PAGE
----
Martin Baron, the executive editor of the Washington Post, said on NBC's "Meet the Press" that while Americans may be "numb" to the more than 15,000 false claims made by President Trump and flagged by the Post, the newspaper still has a responsibility to hold "government officials accountable" through aggressive fact-checking.

The big picture: Baron's comments were part of a "Meet the Press" special on the weaponization of disinformation in the era of Trump. Throughout his presidency, Trump has launched an unprecedented number of attacks against the press, often labeling journalists as the "enemy of the people" and casting them as the opposition party.

  • Trump's presidency has coincided with a historic divide in trust toward the news media. Pew recorded in September 2018 a 44% gap between Democratic and Republican support for the media's role in holding government officials accountable.
  • Republicans and Democrats were almost equally likely to support the news media’s "watchdog" role during the Obama administration.

Dean Baquet, the executive editor of the New York Times, said on the "Meet the Press" that journalists once assumed people inherently trusted the media. Now, he said, journalists must prove their work in order to gain readers' trust.

  • "What I think we're going to have to get very aggressive at is to be really transparent, to assume nothing, and to make sure people know where we are, how we do our work, to show our work more aggressively. That's a different muscle for us," Baquet said.
  • Baquet cited the Washington Post's recent project on "The Afghanistan Papers," in which the newspaper published documents to support its reporting, as an example of how the media can "market" its journalism and defend the truth.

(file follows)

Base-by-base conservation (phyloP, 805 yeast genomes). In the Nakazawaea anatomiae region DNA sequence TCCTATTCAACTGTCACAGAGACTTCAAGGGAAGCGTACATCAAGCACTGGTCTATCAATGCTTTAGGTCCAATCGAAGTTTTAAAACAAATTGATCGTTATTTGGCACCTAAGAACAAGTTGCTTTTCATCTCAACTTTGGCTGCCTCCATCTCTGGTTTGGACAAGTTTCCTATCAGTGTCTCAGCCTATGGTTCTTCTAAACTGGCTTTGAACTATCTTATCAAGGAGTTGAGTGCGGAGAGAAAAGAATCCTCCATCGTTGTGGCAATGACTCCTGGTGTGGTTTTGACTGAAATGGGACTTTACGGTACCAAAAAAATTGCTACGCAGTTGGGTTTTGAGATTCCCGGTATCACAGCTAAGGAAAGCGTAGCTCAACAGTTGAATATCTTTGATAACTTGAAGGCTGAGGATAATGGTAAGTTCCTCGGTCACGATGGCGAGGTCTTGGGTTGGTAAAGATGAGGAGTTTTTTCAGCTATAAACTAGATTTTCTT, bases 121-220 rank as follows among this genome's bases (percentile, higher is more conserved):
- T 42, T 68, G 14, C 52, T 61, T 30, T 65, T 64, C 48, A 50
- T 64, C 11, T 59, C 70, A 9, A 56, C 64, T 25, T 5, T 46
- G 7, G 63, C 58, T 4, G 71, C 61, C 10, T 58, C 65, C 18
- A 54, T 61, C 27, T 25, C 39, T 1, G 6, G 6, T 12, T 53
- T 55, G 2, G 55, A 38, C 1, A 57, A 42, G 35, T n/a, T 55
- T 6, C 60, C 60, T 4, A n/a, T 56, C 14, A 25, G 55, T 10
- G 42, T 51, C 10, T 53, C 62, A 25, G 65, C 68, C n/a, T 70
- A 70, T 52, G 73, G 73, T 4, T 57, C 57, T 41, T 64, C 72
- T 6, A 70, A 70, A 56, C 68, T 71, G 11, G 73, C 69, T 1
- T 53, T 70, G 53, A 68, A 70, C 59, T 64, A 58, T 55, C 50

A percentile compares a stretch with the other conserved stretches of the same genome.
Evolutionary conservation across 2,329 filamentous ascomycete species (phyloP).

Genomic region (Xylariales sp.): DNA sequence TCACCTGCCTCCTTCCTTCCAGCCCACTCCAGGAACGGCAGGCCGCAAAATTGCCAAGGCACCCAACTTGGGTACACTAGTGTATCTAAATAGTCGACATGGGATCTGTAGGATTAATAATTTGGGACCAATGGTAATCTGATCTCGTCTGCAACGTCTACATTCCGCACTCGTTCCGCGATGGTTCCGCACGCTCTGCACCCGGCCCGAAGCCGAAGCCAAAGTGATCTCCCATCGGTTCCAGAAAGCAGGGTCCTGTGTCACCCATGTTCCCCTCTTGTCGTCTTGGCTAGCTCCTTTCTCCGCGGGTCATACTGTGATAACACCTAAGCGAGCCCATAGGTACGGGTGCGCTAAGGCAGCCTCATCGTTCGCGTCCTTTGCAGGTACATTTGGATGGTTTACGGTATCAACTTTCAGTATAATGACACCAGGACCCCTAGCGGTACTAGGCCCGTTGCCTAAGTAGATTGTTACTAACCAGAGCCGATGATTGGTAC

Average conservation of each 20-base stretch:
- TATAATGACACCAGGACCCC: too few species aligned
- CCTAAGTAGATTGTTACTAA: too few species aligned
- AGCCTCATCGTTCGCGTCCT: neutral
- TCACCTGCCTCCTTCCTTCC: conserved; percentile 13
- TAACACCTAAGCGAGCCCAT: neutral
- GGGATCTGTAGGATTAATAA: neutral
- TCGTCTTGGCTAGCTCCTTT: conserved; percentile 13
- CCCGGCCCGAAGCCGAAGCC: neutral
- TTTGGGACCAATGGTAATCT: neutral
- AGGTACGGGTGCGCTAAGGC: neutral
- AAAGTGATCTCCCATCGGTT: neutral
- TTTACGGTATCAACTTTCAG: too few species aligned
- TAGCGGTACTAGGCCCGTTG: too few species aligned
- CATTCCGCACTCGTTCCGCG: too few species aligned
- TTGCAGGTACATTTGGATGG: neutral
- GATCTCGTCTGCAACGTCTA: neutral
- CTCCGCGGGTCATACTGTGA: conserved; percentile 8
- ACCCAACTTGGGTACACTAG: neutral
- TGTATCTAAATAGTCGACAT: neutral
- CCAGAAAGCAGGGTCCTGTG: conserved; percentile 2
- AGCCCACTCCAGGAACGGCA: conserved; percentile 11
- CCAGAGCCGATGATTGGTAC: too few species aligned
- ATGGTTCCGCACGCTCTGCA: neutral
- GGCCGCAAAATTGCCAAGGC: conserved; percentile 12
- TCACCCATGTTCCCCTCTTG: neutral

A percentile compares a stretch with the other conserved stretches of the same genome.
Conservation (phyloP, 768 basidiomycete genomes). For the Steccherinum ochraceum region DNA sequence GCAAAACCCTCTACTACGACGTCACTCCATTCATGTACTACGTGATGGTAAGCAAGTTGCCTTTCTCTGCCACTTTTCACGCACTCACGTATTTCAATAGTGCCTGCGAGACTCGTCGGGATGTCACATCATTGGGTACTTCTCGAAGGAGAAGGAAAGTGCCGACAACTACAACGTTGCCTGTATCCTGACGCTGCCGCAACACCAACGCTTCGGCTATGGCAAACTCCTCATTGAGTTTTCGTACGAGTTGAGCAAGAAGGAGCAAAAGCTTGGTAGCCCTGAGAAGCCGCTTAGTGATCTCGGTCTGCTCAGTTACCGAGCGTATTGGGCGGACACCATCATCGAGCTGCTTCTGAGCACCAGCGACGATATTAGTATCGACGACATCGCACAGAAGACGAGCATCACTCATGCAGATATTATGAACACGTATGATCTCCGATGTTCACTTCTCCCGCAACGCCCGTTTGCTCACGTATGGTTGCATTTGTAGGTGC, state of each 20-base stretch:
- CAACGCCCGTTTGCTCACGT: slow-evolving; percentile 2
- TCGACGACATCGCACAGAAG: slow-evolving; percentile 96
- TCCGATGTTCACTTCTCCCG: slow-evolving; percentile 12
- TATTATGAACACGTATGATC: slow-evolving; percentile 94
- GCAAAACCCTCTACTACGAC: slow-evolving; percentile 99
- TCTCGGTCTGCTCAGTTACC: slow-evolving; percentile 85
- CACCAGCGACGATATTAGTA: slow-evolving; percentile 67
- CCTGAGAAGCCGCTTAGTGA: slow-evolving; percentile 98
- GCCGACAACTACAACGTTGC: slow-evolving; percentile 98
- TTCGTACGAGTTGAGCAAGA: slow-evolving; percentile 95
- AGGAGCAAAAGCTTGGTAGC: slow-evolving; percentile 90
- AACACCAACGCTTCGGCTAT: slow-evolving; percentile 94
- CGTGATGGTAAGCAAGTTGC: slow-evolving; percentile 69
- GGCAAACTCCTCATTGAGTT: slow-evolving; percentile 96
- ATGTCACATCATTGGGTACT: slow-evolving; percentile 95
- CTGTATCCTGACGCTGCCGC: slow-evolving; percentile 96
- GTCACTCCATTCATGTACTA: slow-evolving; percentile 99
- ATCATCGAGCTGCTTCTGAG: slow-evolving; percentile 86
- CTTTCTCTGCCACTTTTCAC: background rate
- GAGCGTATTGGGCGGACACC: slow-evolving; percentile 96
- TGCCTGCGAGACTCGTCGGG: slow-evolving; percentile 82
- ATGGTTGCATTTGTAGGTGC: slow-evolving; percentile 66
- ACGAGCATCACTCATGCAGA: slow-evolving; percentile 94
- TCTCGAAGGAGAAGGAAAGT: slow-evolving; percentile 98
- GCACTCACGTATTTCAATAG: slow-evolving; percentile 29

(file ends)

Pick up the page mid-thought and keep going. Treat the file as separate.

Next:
What's next: Going forward, Baron said journalists should be "open-minded" when they approach any story. "We should be listeners, more than talkers. And we should be willing to listen to everyone," Baron said.

  • "I think great journalists are empathetic, which means they listen, and they try to understand," Baquet said. "That's not pandering. And then, I think the most-powerful word, for me, is independent, independent, which means independent of everybody, by the way, except, except our principles and our readers."

Go deeper:

Go deeper

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Photo: Amazon

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The big picture: Updating popular products and expanding its range to car alarms and in-home drones, Amazon extended its lead in smart home devices and moved into new areas including cloud gaming and car security. The new offerings will also fuel criticism that the tech giant is helping equip a society built around surveillance.

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Illustration: Aïda Amer/Axios

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White House chief of staff Mark Meadows dismissed FBI Director Chris Wray's testimony that the U.S. has never historically seen evidence of widespread voter fraud, including by mail, during an appearance on "CBS This Morning" on Friday.

Why it matters: Meadows' statement highlights the Trump administration's strategy to sow doubt in November's election results by challenging the legitimacy of mail-in ballots, which are expected to skew heavily in Democrats' favor.

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